From Kent, to Germany

Rebekah Maple

Aviation management students to exchange campuses this year

Isaac Nettey, associate dean for the College of Technology, at the European Business School in Oestrich-Winkel, Germany. Photo submitted by Isaac Nettey

Credit: DKS Editors

Ich bin Amerikaner.

This German phrase meaning “I am American” will become customary for Jesse Long, sophomore aviation management major, as he meets new faces in Germany this fall.

The College of Technology recently teamed up with the European Business School in Oestrich-Winkel, Germany. Long is attending for the school’s highly acclaimed aviation management program.

“I have always wanted to travel to Germany and I couldn’t let this opportunity slide by,” Long said. “I have heard that the school is a beautiful place and it will be an experience of a lifetime.”

Long took German courses in high school and at Kent State and said he is looking forward to practicing his Deutsch with the citizens in and around Oestrich-Winkel.

EBS first contacted Isaac Nettey, associate dean for the College of Technology, in 2007 in an effort to establish exchange programs with select schools in America. On Jan. 9, 2009, Kent State and EBS signed an agreement.

“I thought it would be a good bridge between what we do here and what they do there,” Nettey said. “Sort of a cross fertilization. No university in Ohio has such an exchange program in aviation management.”

Nettey recently visited EBS and described his experience as extraordinary.

“It’s a very rich setting close to the river Rhine, which you can see from the university,” he said. “It also has excellent proximity to Frankfurt Main, which is one of the largest airports in the world.”

The College of Technology has international programs in Turkey and India, but Nettey said they do not compare to the exchange program with EBS. The partnership with EBS is purely an exchange program where a student pays Kent State’s tuition and goes to Germany.

“At this point, there is no other opportunity that’s richer than this type of an exchange program, largely because of its partnership with Lufthansa, which is one of the largest international carriers in Europe,” Nettey said.

Munich, Germany native Virginia Fabricius is an EBS student studying aviation management. She said EBS has an excellent reputation as Germany’s second best university for economics and management. She said she sought after a university where expectations and workload were high, and EBS suited her needs.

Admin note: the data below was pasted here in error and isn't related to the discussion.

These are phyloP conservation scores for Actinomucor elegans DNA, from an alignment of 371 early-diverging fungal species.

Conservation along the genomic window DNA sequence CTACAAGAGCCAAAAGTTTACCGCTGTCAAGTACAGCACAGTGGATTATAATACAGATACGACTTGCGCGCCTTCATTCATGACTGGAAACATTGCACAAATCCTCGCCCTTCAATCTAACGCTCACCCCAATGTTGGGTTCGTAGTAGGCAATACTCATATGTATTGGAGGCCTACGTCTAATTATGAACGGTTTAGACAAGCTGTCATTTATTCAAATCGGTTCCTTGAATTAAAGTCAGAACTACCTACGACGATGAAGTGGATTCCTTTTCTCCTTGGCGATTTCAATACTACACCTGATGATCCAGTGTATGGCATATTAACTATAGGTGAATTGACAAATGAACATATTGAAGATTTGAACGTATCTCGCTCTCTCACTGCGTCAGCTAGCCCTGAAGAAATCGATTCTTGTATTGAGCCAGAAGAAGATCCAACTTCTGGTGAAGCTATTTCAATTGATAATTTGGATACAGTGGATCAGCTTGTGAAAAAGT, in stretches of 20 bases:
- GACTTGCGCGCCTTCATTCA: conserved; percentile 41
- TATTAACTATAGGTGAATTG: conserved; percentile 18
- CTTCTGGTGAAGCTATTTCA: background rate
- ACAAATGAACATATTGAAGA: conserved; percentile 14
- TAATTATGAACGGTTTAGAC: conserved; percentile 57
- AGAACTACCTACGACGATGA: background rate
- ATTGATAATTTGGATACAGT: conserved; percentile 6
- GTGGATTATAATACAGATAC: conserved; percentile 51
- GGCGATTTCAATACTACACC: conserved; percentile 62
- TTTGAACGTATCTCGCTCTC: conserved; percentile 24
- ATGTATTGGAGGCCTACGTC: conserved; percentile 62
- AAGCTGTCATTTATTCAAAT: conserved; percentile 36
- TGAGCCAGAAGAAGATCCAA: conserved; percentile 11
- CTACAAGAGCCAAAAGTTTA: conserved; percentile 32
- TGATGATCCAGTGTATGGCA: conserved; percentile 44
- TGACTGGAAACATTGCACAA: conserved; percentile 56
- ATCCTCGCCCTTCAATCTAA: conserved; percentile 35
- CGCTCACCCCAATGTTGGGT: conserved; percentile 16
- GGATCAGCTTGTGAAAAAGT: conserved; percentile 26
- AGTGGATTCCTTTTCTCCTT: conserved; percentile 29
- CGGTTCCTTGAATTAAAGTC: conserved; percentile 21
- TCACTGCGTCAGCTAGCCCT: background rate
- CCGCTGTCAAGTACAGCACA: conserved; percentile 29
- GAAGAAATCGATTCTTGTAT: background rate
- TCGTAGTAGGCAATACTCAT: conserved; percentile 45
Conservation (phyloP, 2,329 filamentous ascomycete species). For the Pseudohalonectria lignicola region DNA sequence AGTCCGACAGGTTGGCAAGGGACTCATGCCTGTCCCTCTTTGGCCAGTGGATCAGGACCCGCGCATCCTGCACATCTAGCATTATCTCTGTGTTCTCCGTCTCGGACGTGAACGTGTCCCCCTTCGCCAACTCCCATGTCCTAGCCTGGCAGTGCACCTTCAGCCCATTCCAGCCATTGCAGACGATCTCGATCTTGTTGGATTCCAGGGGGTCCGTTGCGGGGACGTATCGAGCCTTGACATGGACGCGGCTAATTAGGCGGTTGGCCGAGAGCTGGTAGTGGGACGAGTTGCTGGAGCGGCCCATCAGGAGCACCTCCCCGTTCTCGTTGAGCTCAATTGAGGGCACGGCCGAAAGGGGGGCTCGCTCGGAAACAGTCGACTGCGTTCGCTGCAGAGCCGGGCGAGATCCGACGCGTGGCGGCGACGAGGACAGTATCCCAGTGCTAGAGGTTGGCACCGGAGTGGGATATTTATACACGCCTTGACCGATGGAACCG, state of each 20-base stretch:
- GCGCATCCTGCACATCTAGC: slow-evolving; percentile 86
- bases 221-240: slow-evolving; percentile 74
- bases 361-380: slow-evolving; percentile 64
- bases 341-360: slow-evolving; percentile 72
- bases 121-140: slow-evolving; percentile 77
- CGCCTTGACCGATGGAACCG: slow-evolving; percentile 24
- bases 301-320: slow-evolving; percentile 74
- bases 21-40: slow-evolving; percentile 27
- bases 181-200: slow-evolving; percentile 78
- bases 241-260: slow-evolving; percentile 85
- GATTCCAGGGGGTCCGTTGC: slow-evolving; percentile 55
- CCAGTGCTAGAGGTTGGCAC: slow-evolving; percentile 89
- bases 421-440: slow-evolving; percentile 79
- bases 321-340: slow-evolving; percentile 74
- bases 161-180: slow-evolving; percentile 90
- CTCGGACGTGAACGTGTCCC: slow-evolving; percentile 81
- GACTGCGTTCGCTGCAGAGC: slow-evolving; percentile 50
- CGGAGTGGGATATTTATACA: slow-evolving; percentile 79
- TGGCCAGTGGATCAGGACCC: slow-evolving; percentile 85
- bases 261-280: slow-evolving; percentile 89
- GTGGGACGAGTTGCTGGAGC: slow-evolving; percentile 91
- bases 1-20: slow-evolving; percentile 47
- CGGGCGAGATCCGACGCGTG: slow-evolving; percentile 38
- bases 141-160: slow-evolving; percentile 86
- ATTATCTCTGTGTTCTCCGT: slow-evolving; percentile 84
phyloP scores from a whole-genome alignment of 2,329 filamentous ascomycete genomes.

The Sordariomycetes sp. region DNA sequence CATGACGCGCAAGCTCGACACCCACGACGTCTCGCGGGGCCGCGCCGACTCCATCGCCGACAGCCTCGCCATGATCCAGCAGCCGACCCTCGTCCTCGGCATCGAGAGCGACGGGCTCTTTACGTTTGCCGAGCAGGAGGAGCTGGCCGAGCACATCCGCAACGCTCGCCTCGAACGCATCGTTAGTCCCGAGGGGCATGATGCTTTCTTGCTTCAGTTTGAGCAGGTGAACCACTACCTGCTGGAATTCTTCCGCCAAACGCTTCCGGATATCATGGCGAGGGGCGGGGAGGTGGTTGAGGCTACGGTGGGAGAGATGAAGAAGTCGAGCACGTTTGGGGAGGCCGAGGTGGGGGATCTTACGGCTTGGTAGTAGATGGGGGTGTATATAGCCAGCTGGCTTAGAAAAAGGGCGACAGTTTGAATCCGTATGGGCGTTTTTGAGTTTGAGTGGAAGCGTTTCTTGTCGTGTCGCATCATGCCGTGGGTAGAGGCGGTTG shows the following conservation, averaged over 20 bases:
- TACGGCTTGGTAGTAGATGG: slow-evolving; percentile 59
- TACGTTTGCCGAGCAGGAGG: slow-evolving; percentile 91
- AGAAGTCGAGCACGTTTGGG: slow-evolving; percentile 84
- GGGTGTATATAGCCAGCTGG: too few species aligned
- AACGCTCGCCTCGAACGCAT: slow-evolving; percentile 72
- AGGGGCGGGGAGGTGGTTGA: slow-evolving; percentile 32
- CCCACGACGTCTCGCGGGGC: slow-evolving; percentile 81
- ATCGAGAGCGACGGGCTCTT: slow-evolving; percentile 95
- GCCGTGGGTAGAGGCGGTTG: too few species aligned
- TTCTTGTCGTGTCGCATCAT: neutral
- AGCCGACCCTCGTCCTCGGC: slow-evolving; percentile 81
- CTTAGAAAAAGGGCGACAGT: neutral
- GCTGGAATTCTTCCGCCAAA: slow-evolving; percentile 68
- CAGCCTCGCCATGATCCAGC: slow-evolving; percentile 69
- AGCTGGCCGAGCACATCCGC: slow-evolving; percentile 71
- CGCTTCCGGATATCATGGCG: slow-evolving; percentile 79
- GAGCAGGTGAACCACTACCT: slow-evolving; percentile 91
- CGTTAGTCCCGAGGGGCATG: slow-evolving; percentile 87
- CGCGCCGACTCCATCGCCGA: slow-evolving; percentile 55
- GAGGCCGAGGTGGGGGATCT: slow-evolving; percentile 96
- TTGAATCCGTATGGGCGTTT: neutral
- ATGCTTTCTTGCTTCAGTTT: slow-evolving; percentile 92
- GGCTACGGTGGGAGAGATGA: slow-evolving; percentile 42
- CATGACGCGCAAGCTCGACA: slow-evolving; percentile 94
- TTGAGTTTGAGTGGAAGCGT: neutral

“(EBS) has very challenging courses and the material is taught quickly, but in a comprehensible manner,” she said. “I think the organization is really good and there are many different languages offered.”

EBS also welcomes students without a background in German. The entire curriculum is taught in English, but students will take a crash course on German culture and language so they can actively engage in their surroundings.

Any student who completes at least one year in Kent State’s aeronautics program can apply to EBS. The entire application can be completed online.

Nettey said students can actually expedite their education by studying abroad and assures students they will not break strides as they march toward graduation.

“The process of applying was fairly simple and was done all online,” Long said. “Recently I scheduled my classes and got a room, so the next step will be flying there and getting everything set up.”

Sebastian Blumenthal is from Muenster, Germany and attends EBS because of its impressive aviation program. He is a second year aviation management major and said EBS is the only university in Germany to offer such a program. He enjoys the studies and the atmosphere.

“The people at EBS are great and so are the lectures,” Blumenthal said. “EBS provides exactly that kind of study and surrounding I looked for.”

Blumenthal isn’t always studying, however. He likes to barbecue, hang out and drink German beer next to the river Rhine. He said students can also enjoy the “big city life” in the surrounding areas.

He and Fabricius will embrace the exchange opportunity and come to Kent in January 2010. He is excited to visit the U.S. and take part in the American college life.

“I’m looking forward to meeting great people, (and) learning from Kent’s lectures and way of teaching,” Blumenthal said.

Contact technology reporter Rebekah Maple at [email protected].